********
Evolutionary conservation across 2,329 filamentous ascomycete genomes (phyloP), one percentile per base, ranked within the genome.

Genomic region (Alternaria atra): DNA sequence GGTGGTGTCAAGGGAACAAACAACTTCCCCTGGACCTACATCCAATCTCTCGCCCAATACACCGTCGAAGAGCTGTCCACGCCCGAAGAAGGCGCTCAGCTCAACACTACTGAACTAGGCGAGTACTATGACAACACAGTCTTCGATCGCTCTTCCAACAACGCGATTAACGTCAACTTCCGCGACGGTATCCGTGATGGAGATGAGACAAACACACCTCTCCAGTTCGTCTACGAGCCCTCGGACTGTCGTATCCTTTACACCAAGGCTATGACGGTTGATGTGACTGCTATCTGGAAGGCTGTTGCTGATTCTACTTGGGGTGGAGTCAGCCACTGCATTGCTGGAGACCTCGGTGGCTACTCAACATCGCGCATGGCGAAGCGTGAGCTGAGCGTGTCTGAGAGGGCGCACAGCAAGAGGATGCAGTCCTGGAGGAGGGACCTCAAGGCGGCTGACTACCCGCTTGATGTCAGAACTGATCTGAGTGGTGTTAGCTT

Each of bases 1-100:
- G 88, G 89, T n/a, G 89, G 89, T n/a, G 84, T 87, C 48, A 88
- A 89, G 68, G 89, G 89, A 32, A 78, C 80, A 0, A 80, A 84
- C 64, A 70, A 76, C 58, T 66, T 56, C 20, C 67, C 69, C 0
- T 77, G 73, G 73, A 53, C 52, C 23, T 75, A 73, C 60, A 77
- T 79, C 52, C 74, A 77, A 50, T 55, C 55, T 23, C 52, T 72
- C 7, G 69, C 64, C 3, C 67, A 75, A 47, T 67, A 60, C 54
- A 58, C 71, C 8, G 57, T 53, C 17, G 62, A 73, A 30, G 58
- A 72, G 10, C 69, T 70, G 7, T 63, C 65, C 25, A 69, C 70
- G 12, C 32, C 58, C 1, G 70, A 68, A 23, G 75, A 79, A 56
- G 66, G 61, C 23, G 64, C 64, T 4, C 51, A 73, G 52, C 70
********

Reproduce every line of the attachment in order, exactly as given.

Evolutionary conservation across 2,329 filamentous ascomycete genomes (phyloP), one percentile per base, ranked within the genome.

Genomic region (Alternaria atra): DNA sequence GGTGGTGTCAAGGGAACAAACAACTTCCCCTGGACCTACATCCAATCTCTCGCCCAATACACCGTCGAAGAGCTGTCCACGCCCGAAGAAGGCGCTCAGCTCAACACTACTGAACTAGGCGAGTACTATGACAACACAGTCTTCGATCGCTCTTCCAACAACGCGATTAACGTCAACTTCCGCGACGGTATCCGTGATGGAGATGAGACAAACACACCTCTCCAGTTCGTCTACGAGCCCTCGGACTGTCGTATCCTTTACACCAAGGCTATGACGGTTGATGTGACTGCTATCTGGAAGGCTGTTGCTGATTCTACTTGGGGTGGAGTCAGCCACTGCATTGCTGGAGACCTCGGTGGCTACTCAACATCGCGCATGGCGAAGCGTGAGCTGAGCGTGTCTGAGAGGGCGCACAGCAAGAGGATGCAGTCCTGGAGGAGGGACCTCAAGGCGGCTGACTACCCGCTTGATGTCAGAACTGATCTGAGTGGTGTTAGCTT

Each of bases 1-100:
- G 88, G 89, T n/a, G 89, G 89, T n/a, G 84, T 87, C 48, A 88
- A 89, G 68, G 89, G 89, A 32, A 78, C 80, A 0, A 80, A 84
- C 64, A 70, A 76, C 58, T 66, T 56, C 20, C 67, C 69, C 0
- T 77, G 73, G 73, A 53, C 52, C 23, T 75, A 73, C 60, A 77
- T 79, C 52, C 74, A 77, A 50, T 55, C 55, T 23, C 52, T 72
- C 7, G 69, C 64, C 3, C 67, A 75, A 47, T 67, A 60, C 54
- A 58, C 71, C 8, G 57, T 53, C 17, G 62, A 73, A 30, G 58
- A 72, G 10, C 69, T 70, G 7, T 63, C 65, C 25, A 69, C 70
- G 12, C 32, C 58, C 1, G 70, A 68, A 23, G 75, A 79, A 56
- G 66, G 61, C 23, G 64, C 64, T 4, C 51, A 73, G 52, C 70